For many years, blind people have been using sounds to determine the location of objects, just like bats' sonar and the clicking that dolphins make — this ability is also known as echolocation. Now, researchers are delving deeper into how it works.

Researchers at the University of Southampton's Institute of Sound and Vibration Research (ISVR) and the University of Cyprus conducted experiments for a new study on sighted and blind people using a "virtual auditory space," a technique in which sounds are presented through headphones seem to originate from any direction. They used this technique in order to remove any positional clues unrelated to the echoes, such as footsteps or other objects, according to a press release.

The goal of the experiment was to see if participants could identify the position of an object — right or left — as well as distance and orientation. The sounds varied in bandwidth and duration (from 10-400 milliseconds), and other auditory manipulations, in order to determine which sounds the participants found most important.

"We wanted to determine unambiguously whether blind people, and perhaps even sighted people can use echoes from an object to determine roughly where the object is located," Dr. Daniel Rowan, lecturer at ISVR and lead author of the study, said. "We also wanted to figure out what factors facilitate and restrict people's abilities to use echoes for this purpose in order to know how to enhance ability in the real world."

Their results showed both blind and sighted people had potential to hear the echoes, but hearing high-frequency sounds above 2 kHz was ideal. Therefore common forms of hearing impairment would cause major problems.

"Some people are better at this than others, and being blind doesn't automatically confer good echolocation ability, though we don't yet know why," Rowan said. "Nevertheless, ability probably gets even better with extensive experience and feedback."

The purpose of this study, which is published in the journal Hearing Research, was to examine how hearing echoes could help blind people with spatial awareness. Researchers also wanted to understand the effects of hearing impairment in order to help improve the independence and quality of life of the visually impaired.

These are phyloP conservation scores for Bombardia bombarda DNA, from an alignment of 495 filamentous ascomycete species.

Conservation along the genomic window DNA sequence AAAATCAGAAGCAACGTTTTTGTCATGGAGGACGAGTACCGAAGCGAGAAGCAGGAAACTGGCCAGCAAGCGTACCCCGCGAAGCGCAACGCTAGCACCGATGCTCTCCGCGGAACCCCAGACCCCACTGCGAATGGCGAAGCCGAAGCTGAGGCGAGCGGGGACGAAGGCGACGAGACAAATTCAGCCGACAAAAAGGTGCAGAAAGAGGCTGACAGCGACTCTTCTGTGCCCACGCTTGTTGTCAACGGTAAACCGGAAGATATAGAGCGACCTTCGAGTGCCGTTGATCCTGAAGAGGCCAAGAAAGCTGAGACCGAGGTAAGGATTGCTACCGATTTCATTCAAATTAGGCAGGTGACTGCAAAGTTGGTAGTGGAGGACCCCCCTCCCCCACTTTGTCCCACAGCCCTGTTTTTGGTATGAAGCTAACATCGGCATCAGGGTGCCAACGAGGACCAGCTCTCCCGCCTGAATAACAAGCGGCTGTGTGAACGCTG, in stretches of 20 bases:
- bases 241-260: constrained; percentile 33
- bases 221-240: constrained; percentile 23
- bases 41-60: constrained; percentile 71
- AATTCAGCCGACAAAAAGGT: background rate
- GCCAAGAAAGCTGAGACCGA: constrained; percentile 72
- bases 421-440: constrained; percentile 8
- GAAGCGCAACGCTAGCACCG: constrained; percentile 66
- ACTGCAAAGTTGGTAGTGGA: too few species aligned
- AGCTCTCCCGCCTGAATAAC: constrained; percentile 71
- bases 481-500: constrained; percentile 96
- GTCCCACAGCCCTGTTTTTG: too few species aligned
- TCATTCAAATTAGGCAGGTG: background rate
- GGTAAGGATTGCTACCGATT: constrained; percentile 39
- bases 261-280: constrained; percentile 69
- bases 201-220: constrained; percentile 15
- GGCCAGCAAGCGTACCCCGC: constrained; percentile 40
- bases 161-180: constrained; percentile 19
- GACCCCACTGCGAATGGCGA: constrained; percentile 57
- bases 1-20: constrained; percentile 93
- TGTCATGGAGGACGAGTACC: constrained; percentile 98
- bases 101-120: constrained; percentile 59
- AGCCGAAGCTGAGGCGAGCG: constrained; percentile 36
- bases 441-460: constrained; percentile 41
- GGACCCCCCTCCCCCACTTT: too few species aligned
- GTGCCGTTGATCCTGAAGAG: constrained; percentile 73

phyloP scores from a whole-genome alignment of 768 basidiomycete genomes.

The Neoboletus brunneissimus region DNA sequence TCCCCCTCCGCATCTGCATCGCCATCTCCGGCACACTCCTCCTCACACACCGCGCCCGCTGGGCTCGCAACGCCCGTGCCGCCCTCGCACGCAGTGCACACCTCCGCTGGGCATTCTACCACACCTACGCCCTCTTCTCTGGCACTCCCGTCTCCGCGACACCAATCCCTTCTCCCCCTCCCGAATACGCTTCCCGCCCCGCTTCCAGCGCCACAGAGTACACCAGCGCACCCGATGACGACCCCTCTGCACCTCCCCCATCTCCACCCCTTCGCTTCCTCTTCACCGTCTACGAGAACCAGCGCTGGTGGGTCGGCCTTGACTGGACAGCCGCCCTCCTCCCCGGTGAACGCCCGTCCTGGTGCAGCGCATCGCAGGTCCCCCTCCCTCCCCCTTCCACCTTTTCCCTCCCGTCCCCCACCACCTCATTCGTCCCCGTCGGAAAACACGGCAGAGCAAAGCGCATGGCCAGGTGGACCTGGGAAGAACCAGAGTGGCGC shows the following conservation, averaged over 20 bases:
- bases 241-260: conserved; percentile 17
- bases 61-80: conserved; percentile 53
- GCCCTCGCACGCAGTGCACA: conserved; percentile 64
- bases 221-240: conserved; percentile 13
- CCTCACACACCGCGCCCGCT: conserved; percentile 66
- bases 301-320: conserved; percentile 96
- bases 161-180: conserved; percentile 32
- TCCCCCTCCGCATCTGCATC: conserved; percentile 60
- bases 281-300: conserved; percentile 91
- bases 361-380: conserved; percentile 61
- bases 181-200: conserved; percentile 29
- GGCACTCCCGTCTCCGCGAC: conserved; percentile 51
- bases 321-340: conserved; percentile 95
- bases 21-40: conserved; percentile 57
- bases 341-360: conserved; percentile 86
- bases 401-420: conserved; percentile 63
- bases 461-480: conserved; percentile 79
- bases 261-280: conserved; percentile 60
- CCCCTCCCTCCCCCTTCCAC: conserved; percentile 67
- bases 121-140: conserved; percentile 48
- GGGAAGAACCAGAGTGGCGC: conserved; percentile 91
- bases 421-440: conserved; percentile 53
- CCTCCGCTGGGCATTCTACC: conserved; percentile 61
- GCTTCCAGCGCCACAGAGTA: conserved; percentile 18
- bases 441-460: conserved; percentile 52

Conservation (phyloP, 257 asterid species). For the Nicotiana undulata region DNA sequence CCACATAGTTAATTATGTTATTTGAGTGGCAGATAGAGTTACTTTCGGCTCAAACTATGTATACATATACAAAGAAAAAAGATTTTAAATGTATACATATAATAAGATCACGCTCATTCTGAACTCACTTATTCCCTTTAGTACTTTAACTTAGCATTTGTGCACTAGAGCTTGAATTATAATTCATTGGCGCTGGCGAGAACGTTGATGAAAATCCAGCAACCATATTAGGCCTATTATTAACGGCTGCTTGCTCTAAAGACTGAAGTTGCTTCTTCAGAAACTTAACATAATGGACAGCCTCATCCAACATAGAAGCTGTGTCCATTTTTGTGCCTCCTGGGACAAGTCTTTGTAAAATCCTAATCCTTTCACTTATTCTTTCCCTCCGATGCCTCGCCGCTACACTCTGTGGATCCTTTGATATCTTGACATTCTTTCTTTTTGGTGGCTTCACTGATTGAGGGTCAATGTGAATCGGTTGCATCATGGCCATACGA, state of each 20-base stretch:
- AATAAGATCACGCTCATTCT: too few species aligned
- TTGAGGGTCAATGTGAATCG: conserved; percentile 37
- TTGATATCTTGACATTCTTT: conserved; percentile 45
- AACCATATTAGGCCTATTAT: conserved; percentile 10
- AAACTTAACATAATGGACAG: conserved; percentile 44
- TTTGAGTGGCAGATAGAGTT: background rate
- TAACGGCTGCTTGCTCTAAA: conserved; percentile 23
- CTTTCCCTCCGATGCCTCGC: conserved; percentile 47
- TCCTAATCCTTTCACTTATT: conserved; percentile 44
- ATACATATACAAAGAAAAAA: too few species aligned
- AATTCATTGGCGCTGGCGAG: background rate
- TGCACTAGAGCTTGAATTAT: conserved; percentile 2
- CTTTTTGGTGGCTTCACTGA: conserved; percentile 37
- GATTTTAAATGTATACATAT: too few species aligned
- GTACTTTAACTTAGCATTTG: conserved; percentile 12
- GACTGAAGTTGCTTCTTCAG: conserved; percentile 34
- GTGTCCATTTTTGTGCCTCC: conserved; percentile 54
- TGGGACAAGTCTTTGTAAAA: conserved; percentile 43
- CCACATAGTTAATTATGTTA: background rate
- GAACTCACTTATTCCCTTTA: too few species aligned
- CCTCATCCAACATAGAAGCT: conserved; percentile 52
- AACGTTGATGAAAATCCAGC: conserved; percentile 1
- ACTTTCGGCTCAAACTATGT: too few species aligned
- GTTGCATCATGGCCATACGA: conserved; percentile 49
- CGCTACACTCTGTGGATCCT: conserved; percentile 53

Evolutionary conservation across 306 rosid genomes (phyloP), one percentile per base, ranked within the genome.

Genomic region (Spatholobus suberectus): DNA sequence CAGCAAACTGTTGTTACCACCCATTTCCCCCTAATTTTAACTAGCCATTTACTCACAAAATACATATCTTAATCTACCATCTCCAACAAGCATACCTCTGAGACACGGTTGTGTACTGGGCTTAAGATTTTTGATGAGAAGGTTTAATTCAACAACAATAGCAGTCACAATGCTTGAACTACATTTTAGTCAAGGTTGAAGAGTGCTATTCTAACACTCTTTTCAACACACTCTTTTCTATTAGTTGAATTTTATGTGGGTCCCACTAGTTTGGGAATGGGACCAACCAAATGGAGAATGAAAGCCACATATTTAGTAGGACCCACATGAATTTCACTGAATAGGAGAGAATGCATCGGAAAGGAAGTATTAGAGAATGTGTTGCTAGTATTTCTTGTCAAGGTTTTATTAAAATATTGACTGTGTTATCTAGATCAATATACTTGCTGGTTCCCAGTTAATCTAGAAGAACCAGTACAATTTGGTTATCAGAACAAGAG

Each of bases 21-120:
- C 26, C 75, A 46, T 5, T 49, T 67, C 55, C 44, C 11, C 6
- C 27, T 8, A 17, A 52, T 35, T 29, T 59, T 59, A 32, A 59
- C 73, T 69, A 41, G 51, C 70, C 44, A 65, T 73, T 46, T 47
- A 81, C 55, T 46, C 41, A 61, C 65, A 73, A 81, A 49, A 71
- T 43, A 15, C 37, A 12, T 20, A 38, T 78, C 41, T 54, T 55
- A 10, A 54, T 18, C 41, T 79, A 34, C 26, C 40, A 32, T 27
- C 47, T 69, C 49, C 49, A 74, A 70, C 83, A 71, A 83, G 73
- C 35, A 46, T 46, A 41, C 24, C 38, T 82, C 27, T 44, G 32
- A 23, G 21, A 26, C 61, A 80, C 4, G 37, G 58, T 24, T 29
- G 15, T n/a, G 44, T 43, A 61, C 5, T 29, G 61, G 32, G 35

The researchers, however, should have looked to Daniel Kish in California.

Kish has been blind since he was a year old when the cancer, retinoblastoma, attacked his retinas. Doctors had to remove both eyes. At 44 years old, he runs the nonprofit organization World Access for the Blind, which teaches, and has already taught over 500 blind people, to use echolocation. Kish and his students say that they've never been more at peace with who they are as blind people.

Since he was a child, he had been using tongue clicks to determine the placement of objects around him, a behavior that is common in blind children among other things such as foot stomping, finger snapping, and hand clapping. Unfortunately these behaviors are deemed asocial by caretakers and the children are taught to stop, according to a March 2011 profile on Kish in Men's Journal.

"That tongue click was everything to me," he told Men's Journal.

Since he was a child, he was able to mountain bike. He can navigate streets and the forests, where he owns his own cabin, and he can tell from the front door of his house how far a car is parked from the curb.

For his thesis on the history and science of echolocation, he wrote about the first instances in which they appeared. French philosopher Denis Diderot theorized in 1749 that blind individuals could perceive objects around them before touching them through vibrations against the skin on their face. In the 1800s, the blind Englishman James Holman journeyed around the world relying on the click of his cane, but it wasn't until the 1940s that echolocation was proven scientifically in a lab by Karl Dallenbach at Cornell University.

Kish says that the National Federation of the Blind doesn't support his work.

"Let's just say he's unique," John Paré, the federation's executive director of strategic initiatives, told Men's Journal, adding that for most people he doesn't believe echolocation is worth the "tremendous effort" required to understand it. "We urge people to learn how to use a long white cane."

Another inspiring example of echolocation is Ben Underwood, featured in the video below, who was able to play basketball and ride a bicycle. His mother noticed her son's ability to "see" when she saw him get out of the street to avoid cars when playing as a child, often well before his sighted friends.

For most of his life, Kish didn't use a cane. Now he uses one on the basis that anything that will give him information about his environment is helpful. But he still believes the Federation is taking the wrong approach to treating blind people.

"The blindness field is firmly based on tradition and dogma and is very slow to evolve," he said. "It's been traditionally dominated by sighted people who feel the need to tell blind people what to do."

Source: Rowan D, Papadopoulos T, Edwards E, et al. Identification of the Lateral Position of a Virtual Object Based on Echoes by Humans. Hearing Research. 2013.